PS4 vs Xbox One: which is better?

The definitive showdown between Xbox One and PS4

When it comes to apps Xbox One is in the ever so slight lead

When it comes to apps, Xbox One is in the ever-so-slight lead

Xbox One vs PS4 apps

  • Very little to differentiate the two consoles in terms of apps.

The Xbox 360 and PS3 proved to be more than just gaming machines and Xbox One and PS4 are no different. Of course, most are shared across both platforms.

All next-gen gamers have access to Netflix, Amazon Instant Video, Hulu Plus, Crackle, Vudu and Redbox Instant and baseball subscription service MLB.TV.

Xbox One corners the app-filled market with ESPN, Fox Now, FX Now, NFL, Ted, The CW, Twitch, Univision Deportes, Verizon FiOS TV and YouTube. It also has Microsoft's own soon-to-be-defunct Internet Explorer, OneDrive, Skype and Xbox Music and Xbox Video services.

That contrasts with PS4. Sony's console features Crunchyroll, Epix, NBA Game Time, NHL GameCenter Live, YuppTV, the WWE Network and the free music video playing app VidZone.

Initially, Xbox One had first access to HBO Go before PS4, but now both consoles have the premium channel as an app. At least, if your cable provider isn't Comcast. Neither system has HBO Now, which remains exclusive to Apple TV.

More niche apps are expected as time goes on, so this is hardly the final list of apps for Xbox One and PS4. Sony backers who are also HBO subscriptions can expect equal next-generation treatment for the the premium on-demand network "eventually," which just cements Xbox One's app-filled advantage.

Are PS4 and Xbox One backward compatible?

  • Xbox One backwards compatibility list is growing.
  • PS4 offers backwards compatibility through PS Now streaming service.

The Xbox One vs PS4 comparison got interesting at E3 2015. After teasing Xbox 360 emulation, Microsoft announced Xbox One backward compatibility for Xbox 360 games.

"We won't charge you to play the games you already own," jabbed Microsoft at Sony during its E3 press conference. Over 100 disc and downloadable Xbox 360 titles will work on Xbox One this year, and the features of the newer console - like streaming and taking screenshots - crosses over to older games.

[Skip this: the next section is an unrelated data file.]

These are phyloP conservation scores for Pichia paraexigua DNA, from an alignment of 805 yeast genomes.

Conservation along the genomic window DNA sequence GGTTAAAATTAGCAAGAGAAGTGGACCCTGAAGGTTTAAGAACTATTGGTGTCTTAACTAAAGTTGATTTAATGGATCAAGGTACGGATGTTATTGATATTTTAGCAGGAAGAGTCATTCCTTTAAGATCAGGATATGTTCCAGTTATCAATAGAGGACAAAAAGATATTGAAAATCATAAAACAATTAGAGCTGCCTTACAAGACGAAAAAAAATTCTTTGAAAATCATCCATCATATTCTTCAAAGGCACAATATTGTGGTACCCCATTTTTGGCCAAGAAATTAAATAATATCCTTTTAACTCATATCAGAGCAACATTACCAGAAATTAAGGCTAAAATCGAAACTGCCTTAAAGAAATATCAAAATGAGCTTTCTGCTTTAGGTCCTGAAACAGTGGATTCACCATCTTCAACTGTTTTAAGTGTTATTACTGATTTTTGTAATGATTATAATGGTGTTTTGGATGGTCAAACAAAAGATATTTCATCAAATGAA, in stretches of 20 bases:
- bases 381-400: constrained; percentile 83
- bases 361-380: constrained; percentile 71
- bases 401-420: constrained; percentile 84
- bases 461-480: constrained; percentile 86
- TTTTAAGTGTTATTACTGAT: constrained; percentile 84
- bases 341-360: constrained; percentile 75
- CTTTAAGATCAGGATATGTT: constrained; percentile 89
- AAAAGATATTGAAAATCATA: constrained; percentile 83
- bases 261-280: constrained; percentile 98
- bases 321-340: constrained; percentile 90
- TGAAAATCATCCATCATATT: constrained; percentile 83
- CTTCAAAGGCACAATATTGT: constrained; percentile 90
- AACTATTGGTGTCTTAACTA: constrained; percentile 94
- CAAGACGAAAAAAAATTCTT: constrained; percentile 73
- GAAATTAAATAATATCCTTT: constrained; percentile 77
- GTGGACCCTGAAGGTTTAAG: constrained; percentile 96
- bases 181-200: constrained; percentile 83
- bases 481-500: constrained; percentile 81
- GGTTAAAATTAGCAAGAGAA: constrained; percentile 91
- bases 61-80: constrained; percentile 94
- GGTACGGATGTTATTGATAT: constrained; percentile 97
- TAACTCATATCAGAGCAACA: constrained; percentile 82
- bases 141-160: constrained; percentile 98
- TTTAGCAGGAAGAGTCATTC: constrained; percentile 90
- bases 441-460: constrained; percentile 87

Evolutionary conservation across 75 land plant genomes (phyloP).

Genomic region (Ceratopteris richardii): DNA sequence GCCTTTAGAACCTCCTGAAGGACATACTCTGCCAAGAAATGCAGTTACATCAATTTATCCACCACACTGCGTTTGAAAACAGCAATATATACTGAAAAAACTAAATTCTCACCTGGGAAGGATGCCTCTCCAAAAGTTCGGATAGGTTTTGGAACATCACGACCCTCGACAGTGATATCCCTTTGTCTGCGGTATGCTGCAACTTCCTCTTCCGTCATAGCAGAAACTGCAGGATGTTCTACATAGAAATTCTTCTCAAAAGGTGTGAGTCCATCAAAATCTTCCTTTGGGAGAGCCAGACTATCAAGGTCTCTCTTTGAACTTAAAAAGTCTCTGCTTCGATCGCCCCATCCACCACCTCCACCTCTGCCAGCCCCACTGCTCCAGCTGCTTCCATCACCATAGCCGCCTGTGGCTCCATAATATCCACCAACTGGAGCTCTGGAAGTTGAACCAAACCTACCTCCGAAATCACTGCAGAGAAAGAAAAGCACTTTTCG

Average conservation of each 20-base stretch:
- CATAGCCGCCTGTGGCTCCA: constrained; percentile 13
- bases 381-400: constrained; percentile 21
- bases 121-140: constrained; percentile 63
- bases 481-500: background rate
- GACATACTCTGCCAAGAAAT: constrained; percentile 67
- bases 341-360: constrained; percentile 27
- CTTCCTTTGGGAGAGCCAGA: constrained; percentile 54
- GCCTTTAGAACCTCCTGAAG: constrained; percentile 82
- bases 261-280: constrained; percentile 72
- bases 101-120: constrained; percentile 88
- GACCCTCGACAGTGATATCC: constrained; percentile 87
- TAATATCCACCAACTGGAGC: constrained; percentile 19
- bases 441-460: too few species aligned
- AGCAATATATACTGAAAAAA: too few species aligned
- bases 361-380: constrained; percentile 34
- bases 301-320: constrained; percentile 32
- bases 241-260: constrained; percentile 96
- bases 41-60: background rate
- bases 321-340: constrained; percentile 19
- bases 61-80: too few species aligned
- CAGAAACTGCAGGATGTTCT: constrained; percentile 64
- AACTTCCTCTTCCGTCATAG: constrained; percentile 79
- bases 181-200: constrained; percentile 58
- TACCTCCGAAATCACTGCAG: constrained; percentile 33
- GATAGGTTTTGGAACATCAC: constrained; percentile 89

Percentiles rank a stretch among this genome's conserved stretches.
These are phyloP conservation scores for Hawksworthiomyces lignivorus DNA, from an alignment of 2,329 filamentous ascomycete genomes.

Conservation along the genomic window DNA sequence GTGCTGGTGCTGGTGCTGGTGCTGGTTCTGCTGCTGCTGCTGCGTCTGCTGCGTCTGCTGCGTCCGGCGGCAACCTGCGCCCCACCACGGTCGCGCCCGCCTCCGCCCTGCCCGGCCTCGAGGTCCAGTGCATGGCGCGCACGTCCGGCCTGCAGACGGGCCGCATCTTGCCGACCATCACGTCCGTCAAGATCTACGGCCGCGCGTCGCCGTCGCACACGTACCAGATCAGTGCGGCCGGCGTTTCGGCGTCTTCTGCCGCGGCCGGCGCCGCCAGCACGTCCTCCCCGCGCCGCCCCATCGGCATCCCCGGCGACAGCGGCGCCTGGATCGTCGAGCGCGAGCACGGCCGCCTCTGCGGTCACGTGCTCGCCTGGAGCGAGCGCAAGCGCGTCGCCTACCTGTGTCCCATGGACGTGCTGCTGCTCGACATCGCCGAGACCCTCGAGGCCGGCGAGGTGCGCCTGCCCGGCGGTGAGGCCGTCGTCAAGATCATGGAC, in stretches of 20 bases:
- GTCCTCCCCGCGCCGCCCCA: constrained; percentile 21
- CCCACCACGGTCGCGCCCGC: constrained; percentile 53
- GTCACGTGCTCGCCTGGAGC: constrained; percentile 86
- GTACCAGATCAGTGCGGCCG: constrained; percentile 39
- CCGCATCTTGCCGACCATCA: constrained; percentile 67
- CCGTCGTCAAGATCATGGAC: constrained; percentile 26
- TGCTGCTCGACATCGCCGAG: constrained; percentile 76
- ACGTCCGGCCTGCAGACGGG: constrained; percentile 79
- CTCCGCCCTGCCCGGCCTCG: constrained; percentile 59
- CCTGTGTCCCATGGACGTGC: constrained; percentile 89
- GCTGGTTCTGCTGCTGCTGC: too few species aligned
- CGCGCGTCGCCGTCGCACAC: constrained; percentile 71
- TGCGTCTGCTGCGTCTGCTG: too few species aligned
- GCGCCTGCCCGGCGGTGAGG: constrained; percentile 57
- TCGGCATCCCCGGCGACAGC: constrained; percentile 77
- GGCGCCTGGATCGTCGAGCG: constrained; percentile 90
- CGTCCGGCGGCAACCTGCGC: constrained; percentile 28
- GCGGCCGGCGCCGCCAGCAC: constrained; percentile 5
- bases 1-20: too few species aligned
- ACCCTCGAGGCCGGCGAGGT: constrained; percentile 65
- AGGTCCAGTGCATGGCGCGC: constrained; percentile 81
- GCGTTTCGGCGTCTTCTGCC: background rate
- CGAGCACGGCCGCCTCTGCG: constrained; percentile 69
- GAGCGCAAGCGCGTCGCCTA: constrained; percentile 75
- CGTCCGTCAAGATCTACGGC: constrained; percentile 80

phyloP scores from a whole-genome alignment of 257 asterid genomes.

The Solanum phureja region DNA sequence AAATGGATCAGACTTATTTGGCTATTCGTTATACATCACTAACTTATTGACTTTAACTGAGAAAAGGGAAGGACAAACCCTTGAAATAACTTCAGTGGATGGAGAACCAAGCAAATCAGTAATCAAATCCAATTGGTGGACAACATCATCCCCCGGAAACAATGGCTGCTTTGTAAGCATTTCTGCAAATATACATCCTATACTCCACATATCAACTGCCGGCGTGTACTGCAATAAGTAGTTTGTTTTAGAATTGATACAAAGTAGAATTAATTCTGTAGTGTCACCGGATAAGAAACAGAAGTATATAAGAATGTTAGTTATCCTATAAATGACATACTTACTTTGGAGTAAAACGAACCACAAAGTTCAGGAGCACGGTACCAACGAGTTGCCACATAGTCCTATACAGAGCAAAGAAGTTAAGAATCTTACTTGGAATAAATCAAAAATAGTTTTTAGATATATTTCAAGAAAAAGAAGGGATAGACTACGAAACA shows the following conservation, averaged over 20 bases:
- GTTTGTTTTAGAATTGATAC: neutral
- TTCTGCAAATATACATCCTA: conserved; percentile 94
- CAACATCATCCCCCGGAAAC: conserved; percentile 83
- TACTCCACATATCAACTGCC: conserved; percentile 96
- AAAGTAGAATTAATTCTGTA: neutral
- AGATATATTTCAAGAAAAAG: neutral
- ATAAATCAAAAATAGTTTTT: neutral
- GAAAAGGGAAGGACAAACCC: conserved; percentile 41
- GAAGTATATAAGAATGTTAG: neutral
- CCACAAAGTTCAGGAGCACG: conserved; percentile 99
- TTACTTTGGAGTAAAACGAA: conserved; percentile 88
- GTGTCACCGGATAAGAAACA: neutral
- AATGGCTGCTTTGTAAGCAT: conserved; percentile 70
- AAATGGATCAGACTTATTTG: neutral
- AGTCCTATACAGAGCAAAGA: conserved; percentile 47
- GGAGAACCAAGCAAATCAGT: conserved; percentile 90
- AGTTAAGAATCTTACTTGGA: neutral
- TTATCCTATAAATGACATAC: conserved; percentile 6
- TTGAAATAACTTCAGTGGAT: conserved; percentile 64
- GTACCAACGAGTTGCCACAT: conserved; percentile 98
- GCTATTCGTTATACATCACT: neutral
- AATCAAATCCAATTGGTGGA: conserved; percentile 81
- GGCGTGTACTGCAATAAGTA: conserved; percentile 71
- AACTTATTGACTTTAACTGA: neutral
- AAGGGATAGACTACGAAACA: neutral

Microsoft launched Xbox One backward compatibility in November last year and a recent update saw its functionality expanded to include multi-disc games. Since then the manufacturer has continued to bring more and more games to the console. 

Sony's PlayStation Now service, meanwhile, is a streaming service that costs money to rent games. That's a bummer if you already paid for The Last of Us, God of War: Ascension, Dead Space 3 and Metal Gear Solid: Ground Zeroes on the PS3.

Sony has expanded its video game streaming service to PS Vita, PC and PlayStation TV, and has even expanded it to include Sony and Samsung made TVs, and then include PlayStation and PS2 to the so far PS3-only lineup.

None of these options are foolproof yet. That means you'll need to keep your Xbox 360 and PS3 in order to play more niche games that haven't been made backwards compatible on Xbox One or haven't been added to PlayStation Now.

You can't sell the old systems, and that means people won't be able to readily buy them - they're more likely to purchase them directly from Microsoft and Sony.

Other PS4 and Xbox One differences

  • Both consoles charge for online multiplayer.
  • Other media player features offered by Xbox One.

The look of the console, the feel of the controller and the appeal of the games list are the main differences from which consumers will decide on PS4 and Xbox One. However, there are other factors at play one should consider before buying into a new system. At the top of that list is a significant question: Where do most of your friends play?

Since there's no such thing as cross-platform multiplayer, you may be split up when playing Call of Duty on PS4 when all of your friends own it for Xbox One.

Both Microsoft and Sony are charging for multiplayer this console generation, whereas PS3 gamers got to log into matches Scott-Free.

Sony sadly moved closer to Microsoft in this way, while Microsoft moved closer to Sony by tearing down the Xbox Live app paywall. You no longer have to subscribe to stream Netflix and other apps.

Microsoft also supports MP3 and DLNA playback with the Xbox One, whereas Sony neglected to add such compatibility. It's promised to rectify that in a future firmware update, but hasn't supplied us with an update in several months.

The PS4 vs Xbox One comparison has evolved in the last three years, mostly because Microsoft's plans have shifted, from Xbox One price drops to more lenient paywall policies to graphics specs upgrades.

These two next-generation consoles are now on a more even video game playing field, which means Sony and Microsoft are going to start throwing Uncharted 4 to Halo 5 Guardians at you, and that's a win for all gamers.

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ABOUT THE AUTHOR

Matt Swider is TechRadar's gadget-savvy, globe-trotting mobile editor in Los Angeles. As an expert in iOS and Android, he owns over 120 phones that someone keeps setting the alarms on – simultaneously. He received his journalism degree from Penn State University and is never seen without his TechRadar headphones.

ABOUT THE AUTHOR

Jon Porter is Techradar's UK Home Technology Writer covering everything from TVs to Hi-Fi, gaming and home automation. He's also super into keyboards, and I think we can all agree that the obsession has gone a little too far at this point.